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ARTICLE |

Does This Patient Have Ascites?  How to Divine Fluid in the Abdomen

John W. Williams Jr, MD; David L. Simel, MD, MHS
JAMA. 1992;267(19):2645-2648. doi:10.1001/jama.1992.03480190087038.
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CLINICAL SCENARIOS—DO THESE PATIENTS HAVE ASCITES?  In each of the following cases, the clinician will need to determine whether the patient has ascites. Case 1: A 44-year-old cirrhotic man is admitted with fever but has no obvious source of infection. Case 2: A 57-year-old woman presents with an adnexal mass and recent weight gain but otherwise feels well. Case 3: A 65-year-old man with a history of prior myocardial infarction is admitted for decreased exercise tolerance, increased abdominal girth, and ankle edema.

WHY IS THIS AN IMPORTANT QUESTION TO ANSWER WITH A CLINICAL EXAMINATION?  Free fluid in the abdominal cavity is ascites. Ascites is a symptom that may have important diagnostic, prognostic, and therapeutic implications. When clinically detectable, ascites may indicate underlying heart failure, liver disease, nephrotic syndrome, or malignancy. In patients with liver disease, ascites has prognostic significance since operative mortality is increased and overall survival is decreased; ascites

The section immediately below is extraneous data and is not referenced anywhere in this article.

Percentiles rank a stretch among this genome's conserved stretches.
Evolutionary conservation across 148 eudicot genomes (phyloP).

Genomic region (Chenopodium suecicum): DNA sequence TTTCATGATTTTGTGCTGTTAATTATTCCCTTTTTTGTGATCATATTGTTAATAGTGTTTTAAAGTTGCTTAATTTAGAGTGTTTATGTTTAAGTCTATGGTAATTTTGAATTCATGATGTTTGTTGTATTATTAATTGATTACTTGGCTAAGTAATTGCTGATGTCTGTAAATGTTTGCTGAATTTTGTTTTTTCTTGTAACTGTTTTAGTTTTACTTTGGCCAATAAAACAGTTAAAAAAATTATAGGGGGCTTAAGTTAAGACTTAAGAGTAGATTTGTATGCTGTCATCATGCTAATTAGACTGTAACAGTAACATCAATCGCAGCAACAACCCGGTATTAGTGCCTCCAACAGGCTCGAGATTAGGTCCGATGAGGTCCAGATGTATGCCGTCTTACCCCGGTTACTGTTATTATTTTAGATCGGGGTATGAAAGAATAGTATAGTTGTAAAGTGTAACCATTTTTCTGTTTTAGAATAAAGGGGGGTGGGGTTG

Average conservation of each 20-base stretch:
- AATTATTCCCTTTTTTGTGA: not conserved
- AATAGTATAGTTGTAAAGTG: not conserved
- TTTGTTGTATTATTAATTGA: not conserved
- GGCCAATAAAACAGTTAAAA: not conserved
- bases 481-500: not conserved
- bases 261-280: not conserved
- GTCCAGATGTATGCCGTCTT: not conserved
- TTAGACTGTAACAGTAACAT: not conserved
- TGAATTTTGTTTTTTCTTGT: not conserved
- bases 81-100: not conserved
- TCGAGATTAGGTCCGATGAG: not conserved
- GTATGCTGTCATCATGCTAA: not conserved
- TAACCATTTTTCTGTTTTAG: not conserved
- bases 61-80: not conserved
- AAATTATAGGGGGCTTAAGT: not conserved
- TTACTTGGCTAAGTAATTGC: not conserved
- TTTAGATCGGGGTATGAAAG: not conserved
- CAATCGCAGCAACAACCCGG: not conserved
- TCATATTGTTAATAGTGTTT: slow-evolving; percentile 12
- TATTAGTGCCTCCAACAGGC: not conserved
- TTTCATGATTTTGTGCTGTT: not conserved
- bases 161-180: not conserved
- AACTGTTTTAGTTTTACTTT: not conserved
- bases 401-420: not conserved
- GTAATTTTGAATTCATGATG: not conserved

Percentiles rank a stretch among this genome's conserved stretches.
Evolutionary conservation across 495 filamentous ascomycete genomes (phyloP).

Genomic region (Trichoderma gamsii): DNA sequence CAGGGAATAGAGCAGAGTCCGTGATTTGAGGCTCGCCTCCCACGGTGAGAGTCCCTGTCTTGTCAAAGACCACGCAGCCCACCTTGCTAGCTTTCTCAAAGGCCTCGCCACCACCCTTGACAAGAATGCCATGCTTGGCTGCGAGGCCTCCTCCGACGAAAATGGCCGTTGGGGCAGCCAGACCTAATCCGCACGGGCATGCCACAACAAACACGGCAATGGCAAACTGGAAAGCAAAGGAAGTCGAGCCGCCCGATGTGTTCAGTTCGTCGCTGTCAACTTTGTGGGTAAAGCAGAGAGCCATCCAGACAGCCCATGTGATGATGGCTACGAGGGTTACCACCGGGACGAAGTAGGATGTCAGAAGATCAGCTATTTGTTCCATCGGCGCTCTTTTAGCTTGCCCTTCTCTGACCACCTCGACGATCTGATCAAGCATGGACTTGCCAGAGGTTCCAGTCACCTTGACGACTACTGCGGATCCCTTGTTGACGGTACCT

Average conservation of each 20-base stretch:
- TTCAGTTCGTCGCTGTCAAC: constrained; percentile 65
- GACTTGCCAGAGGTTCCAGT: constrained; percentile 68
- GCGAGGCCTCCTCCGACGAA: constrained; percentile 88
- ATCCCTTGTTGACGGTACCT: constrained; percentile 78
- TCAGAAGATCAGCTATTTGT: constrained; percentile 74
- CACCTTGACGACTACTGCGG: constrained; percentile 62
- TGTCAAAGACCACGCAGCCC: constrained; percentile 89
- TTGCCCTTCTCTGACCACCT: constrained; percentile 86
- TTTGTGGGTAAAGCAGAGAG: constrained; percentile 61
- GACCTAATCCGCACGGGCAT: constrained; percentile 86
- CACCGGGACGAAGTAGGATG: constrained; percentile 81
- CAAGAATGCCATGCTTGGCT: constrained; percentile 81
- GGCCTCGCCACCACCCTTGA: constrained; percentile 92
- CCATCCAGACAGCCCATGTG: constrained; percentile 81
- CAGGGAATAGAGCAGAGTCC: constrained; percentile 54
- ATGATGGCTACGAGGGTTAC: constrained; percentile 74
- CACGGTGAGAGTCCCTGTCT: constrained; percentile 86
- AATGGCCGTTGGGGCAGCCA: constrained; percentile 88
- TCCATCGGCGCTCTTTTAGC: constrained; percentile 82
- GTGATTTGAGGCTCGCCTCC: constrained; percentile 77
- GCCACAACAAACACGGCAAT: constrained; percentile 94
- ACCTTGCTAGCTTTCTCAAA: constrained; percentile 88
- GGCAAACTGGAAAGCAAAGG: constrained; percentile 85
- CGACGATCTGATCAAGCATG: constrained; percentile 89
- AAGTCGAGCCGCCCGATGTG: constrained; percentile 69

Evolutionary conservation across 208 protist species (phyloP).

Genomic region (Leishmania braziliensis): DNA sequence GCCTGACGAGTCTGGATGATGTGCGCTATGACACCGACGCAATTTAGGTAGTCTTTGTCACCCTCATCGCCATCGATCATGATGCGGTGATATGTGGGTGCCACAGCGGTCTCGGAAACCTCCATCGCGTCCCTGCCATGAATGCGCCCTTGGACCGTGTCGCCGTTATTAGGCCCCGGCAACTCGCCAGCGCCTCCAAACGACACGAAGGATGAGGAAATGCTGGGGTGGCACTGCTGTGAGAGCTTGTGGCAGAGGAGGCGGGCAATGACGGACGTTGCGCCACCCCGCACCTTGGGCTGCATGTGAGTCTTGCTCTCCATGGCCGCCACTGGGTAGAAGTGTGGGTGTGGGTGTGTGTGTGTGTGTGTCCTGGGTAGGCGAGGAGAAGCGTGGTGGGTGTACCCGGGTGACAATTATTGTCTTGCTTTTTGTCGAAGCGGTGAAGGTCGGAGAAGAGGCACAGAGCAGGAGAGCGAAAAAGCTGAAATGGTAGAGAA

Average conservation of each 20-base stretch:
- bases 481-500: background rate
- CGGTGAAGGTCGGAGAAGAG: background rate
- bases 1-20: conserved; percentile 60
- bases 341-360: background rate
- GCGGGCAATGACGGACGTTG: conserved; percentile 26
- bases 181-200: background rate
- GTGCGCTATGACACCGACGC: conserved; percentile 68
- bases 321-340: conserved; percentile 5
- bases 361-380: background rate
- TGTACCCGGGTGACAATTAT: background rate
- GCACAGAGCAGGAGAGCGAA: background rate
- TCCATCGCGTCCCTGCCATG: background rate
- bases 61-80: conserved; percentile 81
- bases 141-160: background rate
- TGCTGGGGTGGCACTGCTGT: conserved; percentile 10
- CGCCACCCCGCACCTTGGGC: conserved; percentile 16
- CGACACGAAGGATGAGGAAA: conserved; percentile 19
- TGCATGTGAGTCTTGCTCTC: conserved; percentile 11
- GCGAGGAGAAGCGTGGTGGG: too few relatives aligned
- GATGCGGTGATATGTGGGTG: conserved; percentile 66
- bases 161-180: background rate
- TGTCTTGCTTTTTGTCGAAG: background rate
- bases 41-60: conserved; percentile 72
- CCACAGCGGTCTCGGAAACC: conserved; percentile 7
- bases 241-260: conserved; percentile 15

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The American Medical Association is accredited by the Accreditation Council for Continuing Medical Education to provide continuing medical education for physicians. The AMA designates this journal-based CME activity for a maximum of 1 AMA PRA Category 1 CreditTM per course. Physicians should claim only the credit commensurate with the extent of their participation in the activity. Physicians who complete the CME course and score at least 80% correct on the quiz are eligible for AMA PRA Category 1 CreditTM.
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